Elohai Nishama: God’s grace

13 01 2009

I usually think of “grace” as a very Christian theological concept. My knowledge of Christian theology is somewhat shaky, acquired mainly through Jewish history classes in day school, one Bible class in college, and browsing Wikipedia when something particularly interested me. I tend to associate grace with Christian notions of original sin and the merits of thoughts over action. As I understand it, grace is something that Christians believe that God bestows to an undeserving, sinful people.

This doesn’t jive with my theology on many levels, and, yet, I think that there is a Jewish equivalent as expressed in the “Elohai Nishama” prayer. For me (and maybe for Christians), grace are the blessings that God bestowed upon me by creating me and by sustaining me for no other reason than that I am a human being and that is what God does for people. Grace is something to be grateful for even when the world seems bleak and empty. Grace is when things turn out okay, even though there is no reason for them to. Grace is the sort of unconditional love that God has for humanity, the pinacle among his creations. Jews don’t talk about God and love, but maybe it’s time to start.

And now, onto “Elohai Nishama.”

elohaineshamaThis is a powerful prayer. According to the Talmud (Tractate Brachot 60b), this–not Modeh Ani–is the first thing that you are supposed to say upon awaking.

“אֱלֹהַי! נְשָׁמָה שֶׁנָּתַתָּ בִּי טְהוֹרָה הִיא” / “My God! The soul which you bestowed in me is pure.”

What does it mean to declare that one was created with a “נְשָׁמָה טְהוֹרָה,” a pure soul?

I often worry, beset with depression as I am, that my soul is somehow defective. Perhaps, I sometimes think, it arrived this way from the factory, and I am just doomed to walk around with this blackened soul forever. I find this prayer reassuring: No, God created me with a perfect soul, just as He created every other human being with a perfect soul. It is not defective and I am not defective. It came to me pure and it retains this essential purity despite whatever life may throw my way. I am, deep down, at my core, okay in some essential way, just because I was created with this pure soul.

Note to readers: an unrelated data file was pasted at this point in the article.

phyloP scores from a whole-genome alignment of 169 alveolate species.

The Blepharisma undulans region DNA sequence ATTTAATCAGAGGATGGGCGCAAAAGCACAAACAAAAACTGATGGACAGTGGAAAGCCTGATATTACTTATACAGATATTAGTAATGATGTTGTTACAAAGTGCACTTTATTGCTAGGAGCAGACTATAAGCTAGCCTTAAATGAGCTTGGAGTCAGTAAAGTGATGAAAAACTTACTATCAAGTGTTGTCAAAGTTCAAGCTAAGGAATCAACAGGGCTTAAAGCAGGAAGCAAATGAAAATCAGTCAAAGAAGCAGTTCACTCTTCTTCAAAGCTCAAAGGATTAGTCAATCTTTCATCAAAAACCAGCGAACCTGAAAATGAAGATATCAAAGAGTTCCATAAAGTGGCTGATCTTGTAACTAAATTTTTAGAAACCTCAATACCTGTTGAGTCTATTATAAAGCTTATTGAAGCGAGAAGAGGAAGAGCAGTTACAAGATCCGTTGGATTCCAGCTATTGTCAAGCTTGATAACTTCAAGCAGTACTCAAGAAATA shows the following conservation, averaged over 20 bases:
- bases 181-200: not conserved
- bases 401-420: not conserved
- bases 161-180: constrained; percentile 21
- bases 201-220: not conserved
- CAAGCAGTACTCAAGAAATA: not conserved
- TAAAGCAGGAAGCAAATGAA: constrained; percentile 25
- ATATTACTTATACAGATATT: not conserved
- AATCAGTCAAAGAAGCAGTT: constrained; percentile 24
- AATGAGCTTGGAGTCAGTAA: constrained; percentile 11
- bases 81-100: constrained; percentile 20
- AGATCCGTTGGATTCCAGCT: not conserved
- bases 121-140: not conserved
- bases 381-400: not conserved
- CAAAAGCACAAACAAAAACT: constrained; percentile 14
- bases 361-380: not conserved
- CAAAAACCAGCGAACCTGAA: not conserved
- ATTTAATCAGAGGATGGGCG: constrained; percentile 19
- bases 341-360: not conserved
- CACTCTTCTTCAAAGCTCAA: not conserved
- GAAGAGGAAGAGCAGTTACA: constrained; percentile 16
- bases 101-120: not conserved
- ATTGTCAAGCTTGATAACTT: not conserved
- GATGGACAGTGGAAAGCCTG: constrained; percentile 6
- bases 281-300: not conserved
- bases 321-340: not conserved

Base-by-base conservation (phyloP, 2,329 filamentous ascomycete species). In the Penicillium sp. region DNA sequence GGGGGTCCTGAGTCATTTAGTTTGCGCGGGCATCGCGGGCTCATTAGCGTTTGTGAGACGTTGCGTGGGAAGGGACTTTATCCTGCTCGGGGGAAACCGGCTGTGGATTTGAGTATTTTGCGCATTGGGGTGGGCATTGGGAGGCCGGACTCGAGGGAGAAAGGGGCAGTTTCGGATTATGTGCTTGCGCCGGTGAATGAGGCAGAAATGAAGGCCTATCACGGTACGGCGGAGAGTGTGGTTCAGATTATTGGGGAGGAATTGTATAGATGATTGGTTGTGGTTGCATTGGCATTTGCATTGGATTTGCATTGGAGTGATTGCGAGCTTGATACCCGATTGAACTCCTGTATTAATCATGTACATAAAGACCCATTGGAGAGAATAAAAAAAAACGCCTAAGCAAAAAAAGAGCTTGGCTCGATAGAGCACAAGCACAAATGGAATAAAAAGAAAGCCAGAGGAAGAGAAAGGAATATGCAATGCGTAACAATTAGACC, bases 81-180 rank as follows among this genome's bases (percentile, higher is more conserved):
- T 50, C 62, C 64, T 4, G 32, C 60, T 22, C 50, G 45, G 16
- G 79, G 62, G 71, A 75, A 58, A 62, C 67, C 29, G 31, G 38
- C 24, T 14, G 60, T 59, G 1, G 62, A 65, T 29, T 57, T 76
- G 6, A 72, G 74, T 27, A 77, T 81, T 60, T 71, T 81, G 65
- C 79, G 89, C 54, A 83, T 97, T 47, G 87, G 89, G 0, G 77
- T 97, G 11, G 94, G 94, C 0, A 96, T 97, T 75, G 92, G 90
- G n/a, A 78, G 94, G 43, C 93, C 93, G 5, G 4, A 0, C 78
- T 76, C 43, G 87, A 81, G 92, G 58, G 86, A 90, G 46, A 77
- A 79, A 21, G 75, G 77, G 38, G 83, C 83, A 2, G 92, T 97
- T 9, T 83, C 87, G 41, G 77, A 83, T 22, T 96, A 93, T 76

וְאַתָּה מְשַׁמְּרָהּ בְּקִרְבִּי” / “And you preserve it within me.”

This prayer also tells me that God not only created my soul in a pure state, but that God also protects and maintains its purity. God has control. God is in the driver’s seat

Making that statement is both comforting and freeing. This is part of my idea of grace. It is a blessing to be able to let go of this idea that I can control things in my life. For every thing that I can control, it seems that there are ten things that are beyond my control. Whether those things are fairly benign (the weather), more potentially hazardous (the actions of people around me), or the most terrifyingly sometimes-out-of-my-control (my own conscious and subconscious and unconscious emotional reactions to events around me), there are many of them.

” וְאַתָּה עָתִיד לִטְּלָהּ מִמֶּנִּי” / “You will eventually take it from me.”

You, God, not I, will decide when it’s time to give up. You will take my soul from me. Like everyone else, I will someday lose my soul, but it will be on your watch, not on mine. I can control my body to some extent, but only God controls my soul.

כָּל זְמַן שֶׁהַנְּשָׁמָה בְּקִרְבִּי מוֹדֶה אֲנִי לְפָנֶיךָ ה’ אֱלֹהַי וֵאלֹהֵי אֲבוֹתַי. רִבּוֹן כָּל הַמַּעֲשִׂים אֲדוֹן כָּל הַנְּשָׁמוֹת” / “So long as my soul is within me, I give thanks to you, Adonai, my God, and God of my ancestors, Lord of all creatures, master of all souls.”

I can be thankful, at the very least, that I have these ideas and that I repeat them, sometimes with more conviction and other times with less, every morning: I was created with a pure soul. God protects the purity, the essential wholeness of my soul, and God alone decides when it is time to give up.


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11 responses

15 01 2009
Marci

I just wanted to say how glad I am that you’re writing this blog. I’ve been struggling with depression and faith as well, and its comforting to know I’m not alone in my struggle and that there is a way to reconcile faith with these feelings of hopelessness.

16 01 2009
Tamar